A Manhattan drop-in center that provides HIV prevention and treatment services to gay, homeless youths—a high-risk group for infection—will no longer be forced to shut down after city officials restored its funding, The Associated Press (AP) reports.

In September, the New York City Department of Health and Mental Hygiene told the Ali Forney Center it that it would not be renewing its $600,000 in annual funding. City officials said that those funds should be redirected toward housing for people living with HIV/AIDS as opposed to the drop-in center's outreach and case management services. Politicians such as Rep. Jerrold Nadler and state Sen. Tom Duane led a rallying cry against that decision.

“Difficult choices have to made in these tough times,” the health department's Monica Sweeney, MD, MPH, said of the initial decision to reallocate the center's funding. “No one or any program or any sector is going to be spared during the meltdown.”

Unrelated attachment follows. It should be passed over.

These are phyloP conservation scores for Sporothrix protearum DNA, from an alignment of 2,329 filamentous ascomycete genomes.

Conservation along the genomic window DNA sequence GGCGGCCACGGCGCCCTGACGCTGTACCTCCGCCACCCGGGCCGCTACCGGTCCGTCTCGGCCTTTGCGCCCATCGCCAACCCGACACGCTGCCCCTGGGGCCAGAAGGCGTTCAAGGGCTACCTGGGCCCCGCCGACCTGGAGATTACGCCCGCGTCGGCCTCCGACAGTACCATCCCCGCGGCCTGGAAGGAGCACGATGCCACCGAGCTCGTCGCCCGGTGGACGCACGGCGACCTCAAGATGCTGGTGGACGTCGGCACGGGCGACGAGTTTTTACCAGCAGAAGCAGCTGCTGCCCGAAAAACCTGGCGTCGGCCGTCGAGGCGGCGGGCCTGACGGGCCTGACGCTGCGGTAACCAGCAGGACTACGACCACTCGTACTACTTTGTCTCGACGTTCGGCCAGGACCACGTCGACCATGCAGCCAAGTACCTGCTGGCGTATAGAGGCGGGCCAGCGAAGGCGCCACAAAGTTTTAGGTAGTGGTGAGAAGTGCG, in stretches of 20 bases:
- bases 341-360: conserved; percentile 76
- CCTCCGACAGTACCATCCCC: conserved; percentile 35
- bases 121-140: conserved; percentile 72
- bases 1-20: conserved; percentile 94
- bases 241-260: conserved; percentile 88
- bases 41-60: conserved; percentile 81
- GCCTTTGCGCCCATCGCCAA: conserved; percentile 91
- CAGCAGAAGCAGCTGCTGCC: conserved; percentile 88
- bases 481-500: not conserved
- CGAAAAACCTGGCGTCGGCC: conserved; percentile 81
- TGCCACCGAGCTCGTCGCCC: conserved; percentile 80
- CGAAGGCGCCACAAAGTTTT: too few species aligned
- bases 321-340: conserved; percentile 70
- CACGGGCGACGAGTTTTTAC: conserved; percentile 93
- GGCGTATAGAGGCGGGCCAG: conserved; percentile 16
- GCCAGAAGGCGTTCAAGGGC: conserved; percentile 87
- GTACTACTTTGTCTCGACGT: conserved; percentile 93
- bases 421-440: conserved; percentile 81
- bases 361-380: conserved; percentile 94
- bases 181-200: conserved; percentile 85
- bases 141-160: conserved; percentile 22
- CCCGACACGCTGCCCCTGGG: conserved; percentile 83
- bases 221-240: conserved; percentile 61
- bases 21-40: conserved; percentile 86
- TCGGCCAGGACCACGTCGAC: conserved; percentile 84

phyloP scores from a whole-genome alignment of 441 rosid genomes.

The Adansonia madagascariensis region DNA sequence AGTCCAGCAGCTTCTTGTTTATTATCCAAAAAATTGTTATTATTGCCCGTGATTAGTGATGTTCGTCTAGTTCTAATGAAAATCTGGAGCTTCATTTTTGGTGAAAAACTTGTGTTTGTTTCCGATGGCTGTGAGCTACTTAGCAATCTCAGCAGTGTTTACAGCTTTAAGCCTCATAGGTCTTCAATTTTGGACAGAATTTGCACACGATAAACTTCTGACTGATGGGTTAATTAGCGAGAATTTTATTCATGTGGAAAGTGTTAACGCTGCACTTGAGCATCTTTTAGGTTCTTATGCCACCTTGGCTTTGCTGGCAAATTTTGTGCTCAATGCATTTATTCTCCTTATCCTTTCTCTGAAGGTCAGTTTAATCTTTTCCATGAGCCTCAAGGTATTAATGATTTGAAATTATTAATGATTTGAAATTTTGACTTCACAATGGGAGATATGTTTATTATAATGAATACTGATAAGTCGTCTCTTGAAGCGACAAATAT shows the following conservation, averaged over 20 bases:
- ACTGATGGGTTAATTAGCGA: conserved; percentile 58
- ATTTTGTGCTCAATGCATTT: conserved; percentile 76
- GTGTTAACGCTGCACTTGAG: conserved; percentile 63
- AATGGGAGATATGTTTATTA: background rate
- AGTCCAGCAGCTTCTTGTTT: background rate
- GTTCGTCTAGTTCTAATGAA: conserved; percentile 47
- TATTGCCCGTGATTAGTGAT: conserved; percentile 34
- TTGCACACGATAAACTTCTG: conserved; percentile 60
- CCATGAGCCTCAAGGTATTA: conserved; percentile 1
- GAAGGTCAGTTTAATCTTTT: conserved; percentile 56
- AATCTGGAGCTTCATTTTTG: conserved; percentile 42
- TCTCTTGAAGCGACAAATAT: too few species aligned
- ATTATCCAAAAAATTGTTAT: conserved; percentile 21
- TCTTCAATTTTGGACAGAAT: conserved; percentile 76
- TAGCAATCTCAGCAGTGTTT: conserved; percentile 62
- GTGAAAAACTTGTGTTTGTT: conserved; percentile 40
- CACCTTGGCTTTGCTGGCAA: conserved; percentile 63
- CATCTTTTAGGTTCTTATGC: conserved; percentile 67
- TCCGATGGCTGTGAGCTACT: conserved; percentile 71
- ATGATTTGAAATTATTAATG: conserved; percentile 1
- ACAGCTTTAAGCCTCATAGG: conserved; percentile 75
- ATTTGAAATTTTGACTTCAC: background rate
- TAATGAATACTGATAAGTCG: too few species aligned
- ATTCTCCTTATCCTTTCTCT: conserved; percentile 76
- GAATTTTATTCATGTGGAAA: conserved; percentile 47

According to the article, AIDS service providersand local government officials voted recently to continue funding for the center, which will come from federal Ryan White Comprehensive AIDS Relief Emergency (CARE) grants.

This year alone, the Ali Forney Center's drop-in location tested more than 200 people from ages 16 to 24 for HIV; connected more than 50 HIV-positive youths and young adults with medical care and housing and served more than 10,000 meals, said Carl Sicilliano, the center's executive director.

“These kids are grossly underserved in this city,” Siciliano told the AP. “Their existence is a struggle for survival. We are the best ally and support they have. To have taken that away from them would have been cruel and reckless.”